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  • Brent Billings

What do notaries do?

A lot of people have misconceptions about what notaries actually do. Here are some of the questions I get on a weekly basis:

“Can you notarize my document?” Notaries don't actually notarize documents, we notarize signatures on documents. The job of a notary is to verify the identity of the person signing the document, that they understand what they are signing, and that they are doing in on their own volition. I sometimes explain what we do as bartenders for signatures, because a lot of what we do is similar to what bartenders do. “My document is in a foreign language, can you notarize it?” As notaries the language of the document is unimportant. As long as the document is complete with no blank spaces we can notarize your signature on the document. Everything from the questions above also applies to this one.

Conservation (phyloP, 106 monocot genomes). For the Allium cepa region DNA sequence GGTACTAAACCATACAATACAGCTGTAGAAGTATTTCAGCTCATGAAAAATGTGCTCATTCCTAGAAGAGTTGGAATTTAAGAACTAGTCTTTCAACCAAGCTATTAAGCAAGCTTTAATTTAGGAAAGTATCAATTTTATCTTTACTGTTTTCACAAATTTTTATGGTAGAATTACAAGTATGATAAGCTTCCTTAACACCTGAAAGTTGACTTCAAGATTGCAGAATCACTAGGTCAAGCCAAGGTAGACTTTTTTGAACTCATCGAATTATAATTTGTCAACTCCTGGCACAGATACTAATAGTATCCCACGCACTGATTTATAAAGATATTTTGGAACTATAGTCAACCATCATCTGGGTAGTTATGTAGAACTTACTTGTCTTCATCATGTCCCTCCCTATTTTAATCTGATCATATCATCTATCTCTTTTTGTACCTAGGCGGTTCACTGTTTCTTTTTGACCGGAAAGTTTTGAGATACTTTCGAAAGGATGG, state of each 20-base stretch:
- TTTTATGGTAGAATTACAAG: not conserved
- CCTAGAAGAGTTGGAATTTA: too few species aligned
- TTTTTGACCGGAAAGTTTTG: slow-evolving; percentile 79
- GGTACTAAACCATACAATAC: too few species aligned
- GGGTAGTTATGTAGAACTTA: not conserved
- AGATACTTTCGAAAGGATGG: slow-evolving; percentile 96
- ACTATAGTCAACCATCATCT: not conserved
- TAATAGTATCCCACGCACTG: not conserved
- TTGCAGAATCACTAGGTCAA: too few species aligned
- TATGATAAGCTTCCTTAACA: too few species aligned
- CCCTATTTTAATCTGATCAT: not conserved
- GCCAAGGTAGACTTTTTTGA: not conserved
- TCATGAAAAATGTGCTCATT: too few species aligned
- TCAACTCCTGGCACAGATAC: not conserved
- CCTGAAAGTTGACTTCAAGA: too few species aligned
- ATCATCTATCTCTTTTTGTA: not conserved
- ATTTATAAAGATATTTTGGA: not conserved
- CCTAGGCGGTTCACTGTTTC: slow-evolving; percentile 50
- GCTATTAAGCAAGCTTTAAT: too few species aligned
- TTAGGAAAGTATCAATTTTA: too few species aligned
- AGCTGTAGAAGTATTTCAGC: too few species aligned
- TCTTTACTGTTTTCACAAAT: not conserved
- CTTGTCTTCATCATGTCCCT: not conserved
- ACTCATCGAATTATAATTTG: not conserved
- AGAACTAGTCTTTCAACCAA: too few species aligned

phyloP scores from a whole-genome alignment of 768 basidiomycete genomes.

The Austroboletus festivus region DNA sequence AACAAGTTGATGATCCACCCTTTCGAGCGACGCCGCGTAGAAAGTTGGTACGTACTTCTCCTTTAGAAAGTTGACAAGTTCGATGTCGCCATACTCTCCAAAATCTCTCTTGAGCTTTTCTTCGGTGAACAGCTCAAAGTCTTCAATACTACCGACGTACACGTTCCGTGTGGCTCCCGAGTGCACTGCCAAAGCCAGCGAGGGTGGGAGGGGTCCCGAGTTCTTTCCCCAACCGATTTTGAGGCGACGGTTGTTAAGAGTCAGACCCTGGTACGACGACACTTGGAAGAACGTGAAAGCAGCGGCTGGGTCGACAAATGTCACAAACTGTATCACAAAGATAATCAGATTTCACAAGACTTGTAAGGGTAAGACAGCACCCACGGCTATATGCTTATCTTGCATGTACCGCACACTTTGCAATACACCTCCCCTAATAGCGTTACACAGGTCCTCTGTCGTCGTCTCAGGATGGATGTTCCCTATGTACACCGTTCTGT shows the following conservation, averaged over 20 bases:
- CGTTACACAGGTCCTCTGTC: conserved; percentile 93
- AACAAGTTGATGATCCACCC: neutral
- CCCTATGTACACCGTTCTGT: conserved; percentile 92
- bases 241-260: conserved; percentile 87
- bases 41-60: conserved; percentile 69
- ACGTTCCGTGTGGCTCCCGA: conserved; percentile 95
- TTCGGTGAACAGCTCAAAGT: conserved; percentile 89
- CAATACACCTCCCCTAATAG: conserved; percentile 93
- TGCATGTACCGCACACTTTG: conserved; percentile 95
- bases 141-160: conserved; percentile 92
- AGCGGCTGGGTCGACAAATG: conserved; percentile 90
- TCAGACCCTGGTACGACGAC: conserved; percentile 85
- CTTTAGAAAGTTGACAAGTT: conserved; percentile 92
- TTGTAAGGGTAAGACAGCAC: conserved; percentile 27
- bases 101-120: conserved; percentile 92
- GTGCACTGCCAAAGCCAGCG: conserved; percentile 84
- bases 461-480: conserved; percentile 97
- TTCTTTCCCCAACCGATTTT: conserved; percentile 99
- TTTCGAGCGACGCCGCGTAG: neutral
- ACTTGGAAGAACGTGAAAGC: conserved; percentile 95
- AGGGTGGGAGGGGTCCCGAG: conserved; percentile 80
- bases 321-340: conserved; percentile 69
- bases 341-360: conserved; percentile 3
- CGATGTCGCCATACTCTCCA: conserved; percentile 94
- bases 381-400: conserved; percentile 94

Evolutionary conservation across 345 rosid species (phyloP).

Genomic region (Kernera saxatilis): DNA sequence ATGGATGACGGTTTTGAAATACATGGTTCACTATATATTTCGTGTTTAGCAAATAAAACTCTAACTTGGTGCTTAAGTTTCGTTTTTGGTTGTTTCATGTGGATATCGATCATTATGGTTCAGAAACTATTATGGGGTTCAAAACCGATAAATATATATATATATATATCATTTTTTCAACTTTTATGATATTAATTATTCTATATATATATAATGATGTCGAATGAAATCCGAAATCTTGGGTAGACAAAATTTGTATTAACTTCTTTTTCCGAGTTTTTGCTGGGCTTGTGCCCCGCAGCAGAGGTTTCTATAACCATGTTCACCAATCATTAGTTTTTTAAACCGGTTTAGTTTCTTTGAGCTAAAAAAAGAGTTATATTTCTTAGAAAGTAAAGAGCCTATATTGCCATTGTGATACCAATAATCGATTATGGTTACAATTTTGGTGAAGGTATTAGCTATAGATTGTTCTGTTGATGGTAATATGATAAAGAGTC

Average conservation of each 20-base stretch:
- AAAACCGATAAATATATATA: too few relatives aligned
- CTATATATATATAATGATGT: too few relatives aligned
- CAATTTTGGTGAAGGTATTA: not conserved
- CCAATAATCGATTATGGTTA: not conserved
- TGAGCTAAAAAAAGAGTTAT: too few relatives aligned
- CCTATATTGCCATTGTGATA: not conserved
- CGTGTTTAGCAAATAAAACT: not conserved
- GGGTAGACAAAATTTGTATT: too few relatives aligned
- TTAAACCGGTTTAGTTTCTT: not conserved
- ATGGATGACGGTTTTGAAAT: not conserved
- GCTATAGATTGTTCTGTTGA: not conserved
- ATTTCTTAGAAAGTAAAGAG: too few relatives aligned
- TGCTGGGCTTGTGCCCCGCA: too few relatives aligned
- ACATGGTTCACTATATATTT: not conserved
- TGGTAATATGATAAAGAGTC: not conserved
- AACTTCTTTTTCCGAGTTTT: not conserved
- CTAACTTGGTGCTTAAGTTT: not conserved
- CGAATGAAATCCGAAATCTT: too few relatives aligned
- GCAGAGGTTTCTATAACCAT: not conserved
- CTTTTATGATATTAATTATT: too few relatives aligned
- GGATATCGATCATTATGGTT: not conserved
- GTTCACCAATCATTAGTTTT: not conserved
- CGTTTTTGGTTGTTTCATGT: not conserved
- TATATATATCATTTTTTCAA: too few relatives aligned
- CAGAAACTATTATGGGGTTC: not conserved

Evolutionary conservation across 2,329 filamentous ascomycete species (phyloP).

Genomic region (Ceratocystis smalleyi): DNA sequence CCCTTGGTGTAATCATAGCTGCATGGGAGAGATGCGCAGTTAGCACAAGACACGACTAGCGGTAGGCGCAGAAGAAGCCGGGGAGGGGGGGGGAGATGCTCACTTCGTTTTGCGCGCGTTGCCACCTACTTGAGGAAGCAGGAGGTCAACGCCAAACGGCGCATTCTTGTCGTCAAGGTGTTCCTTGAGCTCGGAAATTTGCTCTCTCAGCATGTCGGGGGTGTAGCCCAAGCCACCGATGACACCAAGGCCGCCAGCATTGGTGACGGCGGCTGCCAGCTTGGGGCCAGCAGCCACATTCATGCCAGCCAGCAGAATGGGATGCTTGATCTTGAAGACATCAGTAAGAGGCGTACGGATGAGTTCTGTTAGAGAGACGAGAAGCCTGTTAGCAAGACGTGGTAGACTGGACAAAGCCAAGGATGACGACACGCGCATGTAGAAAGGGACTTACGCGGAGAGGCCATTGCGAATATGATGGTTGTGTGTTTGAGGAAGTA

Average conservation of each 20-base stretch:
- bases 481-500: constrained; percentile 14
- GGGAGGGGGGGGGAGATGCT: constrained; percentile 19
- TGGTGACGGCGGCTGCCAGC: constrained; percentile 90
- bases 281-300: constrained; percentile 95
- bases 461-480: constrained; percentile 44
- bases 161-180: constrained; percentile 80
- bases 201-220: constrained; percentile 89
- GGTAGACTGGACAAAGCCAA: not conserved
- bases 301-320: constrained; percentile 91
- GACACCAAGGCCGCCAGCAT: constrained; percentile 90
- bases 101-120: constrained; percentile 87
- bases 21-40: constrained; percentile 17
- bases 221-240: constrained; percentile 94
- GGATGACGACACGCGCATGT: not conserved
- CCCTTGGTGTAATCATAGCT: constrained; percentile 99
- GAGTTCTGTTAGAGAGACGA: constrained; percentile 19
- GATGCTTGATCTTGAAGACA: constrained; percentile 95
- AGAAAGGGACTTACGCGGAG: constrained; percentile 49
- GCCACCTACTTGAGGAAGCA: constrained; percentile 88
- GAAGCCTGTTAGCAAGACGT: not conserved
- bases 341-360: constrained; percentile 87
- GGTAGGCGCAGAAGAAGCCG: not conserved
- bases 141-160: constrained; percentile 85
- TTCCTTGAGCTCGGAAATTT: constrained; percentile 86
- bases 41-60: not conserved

“My mom has lost the ability to sign the document, are you still able to notarize it for her?” As a notary, we have procedures set in place by the state which allows us to notarize by mark instead of signature when someone lacks the ability to sign anymore. We'll need a couple more people there and it will take a little bit more time but we can make it happen.

“We need a Power of Attorney document for our father, are you able to provide this document?” Unfortunately as a notary in California we are not able to provide documents. The best we can do is recommend an internet search for what you are looking for, and to use your best judgment when printing out what you think is best. If you lack the ability to print the document you can email it to me and I can print it for you. “I have just 1 page that I need notarized, how much will it cost me?” In California the rate for notary work is $15 for each signature notarized. If a notary travels to you they can also charge you a travel fee, which varies by distance/time of travel. I charge one of the lowest travel fees in the area.

“I need a certified birth certificate/death certificate, can you help me with that?” Unfortunately no, you will need to contact the office of vital statistics in the county where the birth/death took place.

Hopefully this clears a few things up, if you still have any questions please feel free to call, text, or email and I will be more than happy to answer your questions.


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